4. “In general, I think it’s a good thing to have a budget in place at the beginning of the year and track [transactions] by month,” Craven says. “If there’s stuff going through that’s inappropriate, it might stick out in the budget process.”

5. Have a clear process in place to check out and approve the introduction of new vendors into the accounting system.

6. “There’s something called positive pay, where you send a list of checks that were drawn by the company to the bank and they match them off against what the bank pays,” Craven explains. “This is really a control against somebody who prints up a check that looks like an official company check. If it wasn’t on the list, the bank wouldn’t pay it.”

7. Material for official signatures—both signature plates and stamps—should be kept locked up with only a limited number of people who can access them.

“Another important thing is separation of duties, where the person who writes the checks shouldn’t be the person who’s reconciling the bank account or preparing the checks or mailing out the checks,” Craven says. “It’s a good control to have different people involved in the process.”

Take nothing for granted

It goes without saying that being the victim of a fraud is emotionally unsettling and financially perilous. While there are official law enforcement channels at your disposal, the reality is that the burden of going after stolen funds often rests heavily on the small business itself.

That was the case for Lifestyle Trimco Viaggio, a leading manufacturer of mannequins in the United States. The privately held, New York-based firm with 200 employees ran into trouble in May 2012 when the controller wasn’t able to access their bank online to send out a wire transfer. The initial diagnosis was a computer virus, which was cleaned up the next day—or so it was thought.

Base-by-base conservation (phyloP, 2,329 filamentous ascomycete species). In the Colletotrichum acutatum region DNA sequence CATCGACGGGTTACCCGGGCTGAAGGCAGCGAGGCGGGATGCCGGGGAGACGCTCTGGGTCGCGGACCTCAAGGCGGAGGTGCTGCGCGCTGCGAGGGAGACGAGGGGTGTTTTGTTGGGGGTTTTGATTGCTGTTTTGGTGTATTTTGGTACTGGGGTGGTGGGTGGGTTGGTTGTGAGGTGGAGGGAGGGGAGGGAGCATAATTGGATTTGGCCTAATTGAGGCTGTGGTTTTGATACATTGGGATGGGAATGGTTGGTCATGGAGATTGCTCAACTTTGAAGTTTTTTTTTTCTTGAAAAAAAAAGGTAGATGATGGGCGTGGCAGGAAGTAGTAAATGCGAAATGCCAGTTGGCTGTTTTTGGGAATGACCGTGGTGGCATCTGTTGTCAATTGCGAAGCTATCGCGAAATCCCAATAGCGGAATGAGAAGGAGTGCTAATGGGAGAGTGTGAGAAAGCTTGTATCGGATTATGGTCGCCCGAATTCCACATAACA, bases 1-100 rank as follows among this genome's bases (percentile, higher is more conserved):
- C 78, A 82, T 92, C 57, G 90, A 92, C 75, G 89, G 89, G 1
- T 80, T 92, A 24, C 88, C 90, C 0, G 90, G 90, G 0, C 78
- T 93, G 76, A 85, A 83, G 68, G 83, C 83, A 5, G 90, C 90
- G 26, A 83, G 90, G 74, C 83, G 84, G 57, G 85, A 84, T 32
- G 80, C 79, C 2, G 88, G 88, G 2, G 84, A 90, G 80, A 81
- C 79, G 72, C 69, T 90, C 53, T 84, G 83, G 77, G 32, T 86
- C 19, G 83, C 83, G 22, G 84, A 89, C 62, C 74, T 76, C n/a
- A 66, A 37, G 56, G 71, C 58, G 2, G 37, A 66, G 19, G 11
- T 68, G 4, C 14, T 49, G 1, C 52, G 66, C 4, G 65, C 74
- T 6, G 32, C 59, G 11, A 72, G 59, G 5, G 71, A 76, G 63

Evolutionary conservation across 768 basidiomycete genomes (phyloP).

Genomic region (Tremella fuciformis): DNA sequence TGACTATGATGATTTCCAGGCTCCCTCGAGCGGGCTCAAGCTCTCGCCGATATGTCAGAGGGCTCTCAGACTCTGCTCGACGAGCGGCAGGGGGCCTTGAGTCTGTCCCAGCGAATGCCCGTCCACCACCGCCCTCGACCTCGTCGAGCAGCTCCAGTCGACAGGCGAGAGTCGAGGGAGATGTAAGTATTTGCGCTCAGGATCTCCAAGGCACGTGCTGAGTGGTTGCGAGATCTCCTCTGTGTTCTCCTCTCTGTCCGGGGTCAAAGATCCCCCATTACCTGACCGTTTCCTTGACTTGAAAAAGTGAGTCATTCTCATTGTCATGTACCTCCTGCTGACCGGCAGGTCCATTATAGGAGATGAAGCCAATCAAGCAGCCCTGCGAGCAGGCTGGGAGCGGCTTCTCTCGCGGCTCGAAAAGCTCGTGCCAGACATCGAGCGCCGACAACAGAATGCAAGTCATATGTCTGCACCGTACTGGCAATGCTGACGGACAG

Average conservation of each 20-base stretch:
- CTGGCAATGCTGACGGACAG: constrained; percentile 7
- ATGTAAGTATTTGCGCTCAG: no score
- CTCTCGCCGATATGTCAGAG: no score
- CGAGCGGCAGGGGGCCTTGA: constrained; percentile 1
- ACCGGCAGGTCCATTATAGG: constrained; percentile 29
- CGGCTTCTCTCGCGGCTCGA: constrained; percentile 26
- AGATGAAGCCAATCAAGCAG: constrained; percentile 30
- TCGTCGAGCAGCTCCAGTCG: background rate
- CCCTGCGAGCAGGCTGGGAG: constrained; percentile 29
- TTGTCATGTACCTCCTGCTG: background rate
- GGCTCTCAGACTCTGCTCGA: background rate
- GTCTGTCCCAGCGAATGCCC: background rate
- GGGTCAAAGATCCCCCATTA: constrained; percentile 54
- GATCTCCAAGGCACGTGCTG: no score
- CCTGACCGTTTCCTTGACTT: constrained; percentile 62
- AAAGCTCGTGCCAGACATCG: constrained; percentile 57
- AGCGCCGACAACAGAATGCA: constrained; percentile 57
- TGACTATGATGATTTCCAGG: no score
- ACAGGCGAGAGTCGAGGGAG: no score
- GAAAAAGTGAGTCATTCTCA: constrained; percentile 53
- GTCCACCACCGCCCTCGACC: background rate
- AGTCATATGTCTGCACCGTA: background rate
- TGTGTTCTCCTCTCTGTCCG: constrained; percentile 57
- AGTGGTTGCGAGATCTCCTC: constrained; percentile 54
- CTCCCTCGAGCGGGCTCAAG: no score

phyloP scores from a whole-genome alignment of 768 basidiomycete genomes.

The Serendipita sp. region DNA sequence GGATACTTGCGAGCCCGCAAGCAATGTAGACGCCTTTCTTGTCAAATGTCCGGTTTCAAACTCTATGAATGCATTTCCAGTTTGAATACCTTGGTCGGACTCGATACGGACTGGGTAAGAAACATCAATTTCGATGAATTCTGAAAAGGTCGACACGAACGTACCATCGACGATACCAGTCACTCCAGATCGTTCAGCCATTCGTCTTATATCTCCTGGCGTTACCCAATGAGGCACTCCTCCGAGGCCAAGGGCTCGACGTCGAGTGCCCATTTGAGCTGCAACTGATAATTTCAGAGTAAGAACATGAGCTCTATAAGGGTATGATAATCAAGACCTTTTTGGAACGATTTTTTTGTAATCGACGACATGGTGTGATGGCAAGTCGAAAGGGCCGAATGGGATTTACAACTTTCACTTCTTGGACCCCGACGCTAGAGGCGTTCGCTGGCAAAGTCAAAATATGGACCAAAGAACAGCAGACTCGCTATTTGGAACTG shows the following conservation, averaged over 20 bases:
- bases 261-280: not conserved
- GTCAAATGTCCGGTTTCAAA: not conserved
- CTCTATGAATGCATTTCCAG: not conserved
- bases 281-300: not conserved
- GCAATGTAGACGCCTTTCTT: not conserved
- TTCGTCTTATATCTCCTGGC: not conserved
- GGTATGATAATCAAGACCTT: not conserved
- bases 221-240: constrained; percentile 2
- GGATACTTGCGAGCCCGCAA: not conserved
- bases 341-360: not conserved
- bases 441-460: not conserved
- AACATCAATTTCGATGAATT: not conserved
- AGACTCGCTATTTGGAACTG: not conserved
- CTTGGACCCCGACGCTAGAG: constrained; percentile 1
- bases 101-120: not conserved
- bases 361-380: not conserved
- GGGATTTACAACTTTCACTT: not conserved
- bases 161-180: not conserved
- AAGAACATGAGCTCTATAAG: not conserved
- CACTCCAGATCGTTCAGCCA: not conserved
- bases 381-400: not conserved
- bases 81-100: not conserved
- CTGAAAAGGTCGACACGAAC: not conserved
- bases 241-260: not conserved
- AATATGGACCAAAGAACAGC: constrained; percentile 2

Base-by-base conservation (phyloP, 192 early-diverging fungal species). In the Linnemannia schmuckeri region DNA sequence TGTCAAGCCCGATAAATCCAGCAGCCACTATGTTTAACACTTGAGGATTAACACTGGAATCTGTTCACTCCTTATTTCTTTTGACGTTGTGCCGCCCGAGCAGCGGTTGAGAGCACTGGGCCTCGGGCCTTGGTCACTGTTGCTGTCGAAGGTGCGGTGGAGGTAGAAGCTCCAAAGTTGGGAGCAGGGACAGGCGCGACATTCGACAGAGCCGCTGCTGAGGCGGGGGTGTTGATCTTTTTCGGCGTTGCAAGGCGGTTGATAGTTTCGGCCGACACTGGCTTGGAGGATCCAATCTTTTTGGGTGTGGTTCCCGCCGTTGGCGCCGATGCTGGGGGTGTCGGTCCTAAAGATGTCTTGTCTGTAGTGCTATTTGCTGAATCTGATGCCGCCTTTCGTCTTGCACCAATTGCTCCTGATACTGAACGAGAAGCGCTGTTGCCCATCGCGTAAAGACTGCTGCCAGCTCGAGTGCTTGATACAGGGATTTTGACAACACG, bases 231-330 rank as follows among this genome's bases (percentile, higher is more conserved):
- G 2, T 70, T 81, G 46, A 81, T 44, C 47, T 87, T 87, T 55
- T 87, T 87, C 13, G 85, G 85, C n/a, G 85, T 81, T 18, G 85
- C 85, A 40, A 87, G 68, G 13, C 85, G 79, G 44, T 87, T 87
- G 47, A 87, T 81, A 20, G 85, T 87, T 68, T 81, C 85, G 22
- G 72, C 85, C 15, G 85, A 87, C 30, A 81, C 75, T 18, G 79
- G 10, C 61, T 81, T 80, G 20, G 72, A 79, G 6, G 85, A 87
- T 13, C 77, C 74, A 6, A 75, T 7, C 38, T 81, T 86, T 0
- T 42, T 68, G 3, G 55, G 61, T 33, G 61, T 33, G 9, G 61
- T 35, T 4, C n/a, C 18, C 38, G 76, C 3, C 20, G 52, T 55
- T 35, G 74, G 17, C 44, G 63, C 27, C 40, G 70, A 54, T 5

“The controller printed out the activity of the prior day, which is normally done early morning. We found that $1.2 million had been siphoned out to different banking locations, both domestic and offshore,” recalls Lloyd Keilson, Lifestyle’s CEO.

Keilson’s financial institution confirmed this. Retrieval notices were sent out immediately, and the domestic transfers were stopped. However, the transfers that went through a bank in China proved more troublesome. According to Keilson, it was only through his own contacts in China—not through the FBI or the government—that he was able to get a lead on his missing funds. The cyberthief’s identity was never publicly established, though.

Eventually, he retrieved all but around $150,000 of the $1.2 million. “Ultimately, the FBI decided that the $1.2 million didn’t merit their attention because it wasn’t a sufficient sum,” he says. “The retrieval came through the efforts we put out.”

The company has since changed their security procedures, of which they understandably choose not to discuss specifics. “When you take the human element out of a transaction and you leave it to mechanisms, those mechanisms can be duplicated by people who are much smarter and much more clever than we are,” Keilson warns. “There’s nothing a small business owner can take for granted.”

Category: Savings and Tools